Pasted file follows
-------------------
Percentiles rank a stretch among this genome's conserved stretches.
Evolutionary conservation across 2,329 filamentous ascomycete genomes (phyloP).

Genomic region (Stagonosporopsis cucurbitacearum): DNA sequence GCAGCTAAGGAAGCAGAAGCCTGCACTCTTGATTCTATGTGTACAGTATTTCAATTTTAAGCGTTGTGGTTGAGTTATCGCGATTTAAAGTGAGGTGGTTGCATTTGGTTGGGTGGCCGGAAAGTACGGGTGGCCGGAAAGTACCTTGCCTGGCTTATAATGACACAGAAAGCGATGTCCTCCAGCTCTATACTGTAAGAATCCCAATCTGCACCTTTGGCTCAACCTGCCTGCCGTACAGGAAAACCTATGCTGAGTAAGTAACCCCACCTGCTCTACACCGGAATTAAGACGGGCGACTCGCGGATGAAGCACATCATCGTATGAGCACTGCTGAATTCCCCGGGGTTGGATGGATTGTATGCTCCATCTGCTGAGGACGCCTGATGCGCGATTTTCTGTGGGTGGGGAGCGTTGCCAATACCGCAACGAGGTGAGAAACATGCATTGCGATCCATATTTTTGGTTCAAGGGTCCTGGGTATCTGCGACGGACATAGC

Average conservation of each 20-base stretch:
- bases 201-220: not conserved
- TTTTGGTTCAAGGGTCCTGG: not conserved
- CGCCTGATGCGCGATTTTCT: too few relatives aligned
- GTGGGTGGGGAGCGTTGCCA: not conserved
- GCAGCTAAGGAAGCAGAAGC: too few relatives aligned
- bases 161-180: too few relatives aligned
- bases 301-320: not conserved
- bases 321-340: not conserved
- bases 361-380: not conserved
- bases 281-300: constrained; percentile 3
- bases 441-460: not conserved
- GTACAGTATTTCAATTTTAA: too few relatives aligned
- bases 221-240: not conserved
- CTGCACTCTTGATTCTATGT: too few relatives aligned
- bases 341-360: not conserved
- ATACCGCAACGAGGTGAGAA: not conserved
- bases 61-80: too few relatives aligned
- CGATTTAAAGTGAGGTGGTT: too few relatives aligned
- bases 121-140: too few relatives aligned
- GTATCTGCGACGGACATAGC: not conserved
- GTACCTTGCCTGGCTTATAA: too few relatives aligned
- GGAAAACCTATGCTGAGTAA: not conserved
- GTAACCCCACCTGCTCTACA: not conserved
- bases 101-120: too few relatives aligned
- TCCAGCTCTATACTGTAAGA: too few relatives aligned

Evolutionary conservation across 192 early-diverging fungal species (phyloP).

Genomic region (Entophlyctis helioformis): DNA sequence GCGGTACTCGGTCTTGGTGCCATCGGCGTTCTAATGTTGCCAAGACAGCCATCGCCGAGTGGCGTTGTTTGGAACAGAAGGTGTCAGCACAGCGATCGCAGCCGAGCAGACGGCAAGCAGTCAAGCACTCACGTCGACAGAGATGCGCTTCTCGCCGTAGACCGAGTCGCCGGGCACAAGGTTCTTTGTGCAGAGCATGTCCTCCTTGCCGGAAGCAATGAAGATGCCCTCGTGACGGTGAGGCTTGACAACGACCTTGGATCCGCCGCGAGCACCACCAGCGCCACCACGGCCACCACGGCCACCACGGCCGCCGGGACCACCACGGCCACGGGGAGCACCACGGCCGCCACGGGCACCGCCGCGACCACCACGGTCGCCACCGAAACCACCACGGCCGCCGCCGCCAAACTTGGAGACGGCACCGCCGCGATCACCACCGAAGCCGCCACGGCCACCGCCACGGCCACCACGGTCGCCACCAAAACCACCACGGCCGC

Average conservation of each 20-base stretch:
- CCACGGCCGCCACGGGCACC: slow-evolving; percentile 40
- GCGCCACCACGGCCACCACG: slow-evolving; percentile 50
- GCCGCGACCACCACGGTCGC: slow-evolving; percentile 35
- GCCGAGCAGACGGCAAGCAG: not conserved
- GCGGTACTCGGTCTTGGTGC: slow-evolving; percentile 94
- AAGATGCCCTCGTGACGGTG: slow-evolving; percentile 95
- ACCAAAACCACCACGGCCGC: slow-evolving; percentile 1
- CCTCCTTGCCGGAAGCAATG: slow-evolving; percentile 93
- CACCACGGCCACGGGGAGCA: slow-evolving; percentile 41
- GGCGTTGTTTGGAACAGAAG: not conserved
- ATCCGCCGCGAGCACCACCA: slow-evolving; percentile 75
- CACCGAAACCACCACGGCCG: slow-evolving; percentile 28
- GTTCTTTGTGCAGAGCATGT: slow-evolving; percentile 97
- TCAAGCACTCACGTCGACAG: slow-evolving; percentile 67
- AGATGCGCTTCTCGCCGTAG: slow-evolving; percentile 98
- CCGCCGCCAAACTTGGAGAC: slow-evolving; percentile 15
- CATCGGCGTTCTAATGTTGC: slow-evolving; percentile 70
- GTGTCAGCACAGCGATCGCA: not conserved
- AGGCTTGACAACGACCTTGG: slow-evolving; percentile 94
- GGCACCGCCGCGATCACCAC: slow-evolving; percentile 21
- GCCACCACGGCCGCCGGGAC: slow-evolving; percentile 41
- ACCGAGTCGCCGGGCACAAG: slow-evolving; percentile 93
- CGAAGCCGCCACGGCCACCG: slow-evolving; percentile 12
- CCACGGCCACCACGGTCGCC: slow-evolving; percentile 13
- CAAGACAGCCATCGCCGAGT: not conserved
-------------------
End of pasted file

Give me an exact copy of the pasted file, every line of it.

Percentiles rank a stretch among this genome's conserved stretches.
Evolutionary conservation across 2,329 filamentous ascomycete genomes (phyloP).

Genomic region (Stagonosporopsis cucurbitacearum): DNA sequence GCAGCTAAGGAAGCAGAAGCCTGCACTCTTGATTCTATGTGTACAGTATTTCAATTTTAAGCGTTGTGGTTGAGTTATCGCGATTTAAAGTGAGGTGGTTGCATTTGGTTGGGTGGCCGGAAAGTACGGGTGGCCGGAAAGTACCTTGCCTGGCTTATAATGACACAGAAAGCGATGTCCTCCAGCTCTATACTGTAAGAATCCCAATCTGCACCTTTGGCTCAACCTGCCTGCCGTACAGGAAAACCTATGCTGAGTAAGTAACCCCACCTGCTCTACACCGGAATTAAGACGGGCGACTCGCGGATGAAGCACATCATCGTATGAGCACTGCTGAATTCCCCGGGGTTGGATGGATTGTATGCTCCATCTGCTGAGGACGCCTGATGCGCGATTTTCTGTGGGTGGGGAGCGTTGCCAATACCGCAACGAGGTGAGAAACATGCATTGCGATCCATATTTTTGGTTCAAGGGTCCTGGGTATCTGCGACGGACATAGC

Average conservation of each 20-base stretch:
- bases 201-220: not conserved
- TTTTGGTTCAAGGGTCCTGG: not conserved
- CGCCTGATGCGCGATTTTCT: too few relatives aligned
- GTGGGTGGGGAGCGTTGCCA: not conserved
- GCAGCTAAGGAAGCAGAAGC: too few relatives aligned
- bases 161-180: too few relatives aligned
- bases 301-320: not conserved
- bases 321-340: not conserved
- bases 361-380: not conserved
- bases 281-300: constrained; percentile 3
- bases 441-460: not conserved
- GTACAGTATTTCAATTTTAA: too few relatives aligned
- bases 221-240: not conserved
- CTGCACTCTTGATTCTATGT: too few relatives aligned
- bases 341-360: not conserved
- ATACCGCAACGAGGTGAGAA: not conserved
- bases 61-80: too few relatives aligned
- CGATTTAAAGTGAGGTGGTT: too few relatives aligned
- bases 121-140: too few relatives aligned
- GTATCTGCGACGGACATAGC: not conserved
- GTACCTTGCCTGGCTTATAA: too few relatives aligned
- GGAAAACCTATGCTGAGTAA: not conserved
- GTAACCCCACCTGCTCTACA: not conserved
- bases 101-120: too few relatives aligned
- TCCAGCTCTATACTGTAAGA: too few relatives aligned

Evolutionary conservation across 192 early-diverging fungal species (phyloP).

Genomic region (Entophlyctis helioformis): DNA sequence GCGGTACTCGGTCTTGGTGCCATCGGCGTTCTAATGTTGCCAAGACAGCCATCGCCGAGTGGCGTTGTTTGGAACAGAAGGTGTCAGCACAGCGATCGCAGCCGAGCAGACGGCAAGCAGTCAAGCACTCACGTCGACAGAGATGCGCTTCTCGCCGTAGACCGAGTCGCCGGGCACAAGGTTCTTTGTGCAGAGCATGTCCTCCTTGCCGGAAGCAATGAAGATGCCCTCGTGACGGTGAGGCTTGACAACGACCTTGGATCCGCCGCGAGCACCACCAGCGCCACCACGGCCACCACGGCCACCACGGCCGCCGGGACCACCACGGCCACGGGGAGCACCACGGCCGCCACGGGCACCGCCGCGACCACCACGGTCGCCACCGAAACCACCACGGCCGCCGCCGCCAAACTTGGAGACGGCACCGCCGCGATCACCACCGAAGCCGCCACGGCCACCGCCACGGCCACCACGGTCGCCACCAAAACCACCACGGCCGC

Average conservation of each 20-base stretch:
- CCACGGCCGCCACGGGCACC: slow-evolving; percentile 40
- GCGCCACCACGGCCACCACG: slow-evolving; percentile 50
- GCCGCGACCACCACGGTCGC: slow-evolving; percentile 35
- GCCGAGCAGACGGCAAGCAG: not conserved
- GCGGTACTCGGTCTTGGTGC: slow-evolving; percentile 94
- AAGATGCCCTCGTGACGGTG: slow-evolving; percentile 95
- ACCAAAACCACCACGGCCGC: slow-evolving; percentile 1
- CCTCCTTGCCGGAAGCAATG: slow-evolving; percentile 93
- CACCACGGCCACGGGGAGCA: slow-evolving; percentile 41
- GGCGTTGTTTGGAACAGAAG: not conserved
- ATCCGCCGCGAGCACCACCA: slow-evolving; percentile 75
- CACCGAAACCACCACGGCCG: slow-evolving; percentile 28
- GTTCTTTGTGCAGAGCATGT: slow-evolving; percentile 97
- TCAAGCACTCACGTCGACAG: slow-evolving; percentile 67
- AGATGCGCTTCTCGCCGTAG: slow-evolving; percentile 98
- CCGCCGCCAAACTTGGAGAC: slow-evolving; percentile 15
- CATCGGCGTTCTAATGTTGC: slow-evolving; percentile 70
- GTGTCAGCACAGCGATCGCA: not conserved
- AGGCTTGACAACGACCTTGG: slow-evolving; percentile 94
- GGCACCGCCGCGATCACCAC: slow-evolving; percentile 21
- GCCACCACGGCCGCCGGGAC: slow-evolving; percentile 41
- ACCGAGTCGCCGGGCACAAG: slow-evolving; percentile 93
- CGAAGCCGCCACGGCCACCG: slow-evolving; percentile 12
- CCACGGCCACCACGGTCGCC: slow-evolving; percentile 13
- CAAGACAGCCATCGCCGAGT: not conserved